By Cassie Jewell, LPC, LSATP
I’m something of a #researchNerd. I fell in love with my research and stats class in college. My undergrad study (on tipping behavior) was even published in a peer-reviewed international journal!
It was in grad school that I strayed from the research path to pursue a more clinical route (counseling).
Today, to satisfy my appetite for science, I subscribe to ScienceDaily, an amazing site that posts short summaries of the latest findings in health, technology, and society.
Here are some of the more interesting findings from ScienceDaily in 2019 (and it’s only April!):
February 21, 2019
We already know there’s a link between junk food and certain medical conditions (i.e. obesity, cardiovascular disease, diabetes), but more and more researchers are finding a strong correlation between diet and mental well-being.
In this study, researchers found that people who ate more junk food (sugar-sweetened snacks/drinks, fried foods, etc.) had higher levels of psychological stress.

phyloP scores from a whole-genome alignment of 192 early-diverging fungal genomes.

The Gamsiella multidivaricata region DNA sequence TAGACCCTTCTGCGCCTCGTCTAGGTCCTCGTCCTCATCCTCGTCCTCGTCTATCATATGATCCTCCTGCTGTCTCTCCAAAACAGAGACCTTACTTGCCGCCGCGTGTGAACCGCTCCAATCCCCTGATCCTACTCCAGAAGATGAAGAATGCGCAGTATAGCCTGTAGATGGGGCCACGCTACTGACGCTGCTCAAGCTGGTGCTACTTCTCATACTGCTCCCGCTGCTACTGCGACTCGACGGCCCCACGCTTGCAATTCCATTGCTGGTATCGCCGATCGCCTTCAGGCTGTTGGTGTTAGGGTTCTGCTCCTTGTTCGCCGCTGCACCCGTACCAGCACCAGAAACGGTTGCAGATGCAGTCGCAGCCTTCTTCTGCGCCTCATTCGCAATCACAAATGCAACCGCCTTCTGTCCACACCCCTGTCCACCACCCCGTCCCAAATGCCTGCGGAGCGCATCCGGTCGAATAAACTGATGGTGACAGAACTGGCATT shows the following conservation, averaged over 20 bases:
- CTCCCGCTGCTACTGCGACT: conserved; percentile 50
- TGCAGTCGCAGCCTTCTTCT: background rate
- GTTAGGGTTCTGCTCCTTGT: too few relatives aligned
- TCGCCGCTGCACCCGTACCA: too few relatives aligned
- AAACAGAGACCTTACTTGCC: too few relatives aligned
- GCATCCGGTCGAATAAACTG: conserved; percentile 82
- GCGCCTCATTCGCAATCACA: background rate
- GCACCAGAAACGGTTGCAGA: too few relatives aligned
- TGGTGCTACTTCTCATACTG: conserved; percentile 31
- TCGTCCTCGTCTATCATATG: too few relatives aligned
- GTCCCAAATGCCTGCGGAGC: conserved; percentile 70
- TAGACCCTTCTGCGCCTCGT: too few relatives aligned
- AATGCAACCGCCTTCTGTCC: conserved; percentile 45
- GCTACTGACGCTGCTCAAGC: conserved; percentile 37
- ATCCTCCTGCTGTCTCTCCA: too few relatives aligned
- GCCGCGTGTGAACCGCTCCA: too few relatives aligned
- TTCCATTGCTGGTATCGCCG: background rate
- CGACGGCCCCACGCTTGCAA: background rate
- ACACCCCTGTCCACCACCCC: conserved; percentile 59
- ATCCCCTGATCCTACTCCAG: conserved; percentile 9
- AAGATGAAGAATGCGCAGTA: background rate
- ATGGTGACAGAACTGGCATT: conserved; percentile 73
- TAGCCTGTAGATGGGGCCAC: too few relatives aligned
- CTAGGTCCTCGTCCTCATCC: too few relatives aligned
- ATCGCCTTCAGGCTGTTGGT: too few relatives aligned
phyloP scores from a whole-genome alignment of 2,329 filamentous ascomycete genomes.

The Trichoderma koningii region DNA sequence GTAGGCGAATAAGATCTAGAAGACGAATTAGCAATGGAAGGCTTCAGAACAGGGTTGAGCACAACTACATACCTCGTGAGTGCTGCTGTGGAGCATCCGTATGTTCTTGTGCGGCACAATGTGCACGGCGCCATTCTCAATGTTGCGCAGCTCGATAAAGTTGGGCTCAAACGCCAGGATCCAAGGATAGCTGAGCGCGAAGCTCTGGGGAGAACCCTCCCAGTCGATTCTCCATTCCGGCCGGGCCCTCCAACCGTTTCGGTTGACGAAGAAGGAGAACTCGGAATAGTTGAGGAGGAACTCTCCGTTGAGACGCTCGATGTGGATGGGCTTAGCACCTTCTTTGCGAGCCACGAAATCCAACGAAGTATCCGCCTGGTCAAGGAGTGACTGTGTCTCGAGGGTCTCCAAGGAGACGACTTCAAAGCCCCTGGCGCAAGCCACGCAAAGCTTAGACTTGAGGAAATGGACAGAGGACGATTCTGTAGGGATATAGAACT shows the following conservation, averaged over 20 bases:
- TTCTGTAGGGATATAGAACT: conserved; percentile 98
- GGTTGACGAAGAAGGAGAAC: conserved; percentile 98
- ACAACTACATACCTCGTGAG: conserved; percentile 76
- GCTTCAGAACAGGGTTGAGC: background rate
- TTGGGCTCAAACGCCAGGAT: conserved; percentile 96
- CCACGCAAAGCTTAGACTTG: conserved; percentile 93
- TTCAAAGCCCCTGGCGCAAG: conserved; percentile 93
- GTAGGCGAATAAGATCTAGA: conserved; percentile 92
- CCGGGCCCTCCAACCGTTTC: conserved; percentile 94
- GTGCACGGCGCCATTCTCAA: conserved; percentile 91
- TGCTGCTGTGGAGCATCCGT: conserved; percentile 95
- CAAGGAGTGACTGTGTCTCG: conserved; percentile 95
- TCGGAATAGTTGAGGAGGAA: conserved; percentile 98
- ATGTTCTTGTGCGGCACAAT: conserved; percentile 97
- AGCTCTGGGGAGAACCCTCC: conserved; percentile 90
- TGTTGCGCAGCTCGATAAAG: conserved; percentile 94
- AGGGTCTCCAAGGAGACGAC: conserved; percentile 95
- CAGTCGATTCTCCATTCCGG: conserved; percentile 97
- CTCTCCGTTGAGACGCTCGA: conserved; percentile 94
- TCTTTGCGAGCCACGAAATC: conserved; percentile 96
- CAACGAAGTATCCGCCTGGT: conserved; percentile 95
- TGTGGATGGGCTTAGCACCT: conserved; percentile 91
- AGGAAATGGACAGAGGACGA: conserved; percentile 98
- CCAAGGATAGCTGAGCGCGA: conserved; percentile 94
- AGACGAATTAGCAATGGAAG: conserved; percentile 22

March 11, 2019
It turns out, there’s a reason it’s hard to forget about all the good times with your ex or get that cringe-worthy mishap at work out of your head; it takes more brain power to forget than to remember. According to a recent study, it takes a “moderate amount” of brain power to intentionally forget something. (#worthIt)
March 20, 2019
Are you being “hunted”? Or “gathered”? It turns out, male and female serial killers have distinct approaches when it comes to killing. Evolutionary science may explain why men tend to stalk their victims while women’s victims tend to be people they know.
Original Study: Sex differences in serial killers
April 3, 2019
…obese persons were considered “less human.”
This unsettling study revealed that individuals with obesity are not only stigmatized, but dehumanized. Researchers found that obese persons were considered “less human.” This type of attitude can lead to ridicule or discrimination.
Original Study: Blatant dehumanization of people with obesity
April 4, 2019
Researchers found a “million word gap” for children who weren’t read to at home. In fact, kids who grow up with books hear about 1.4 million more words than their counterparts by kindergarten.
Original Study: When children are not read to at home
Hungry for more? Keep discovering!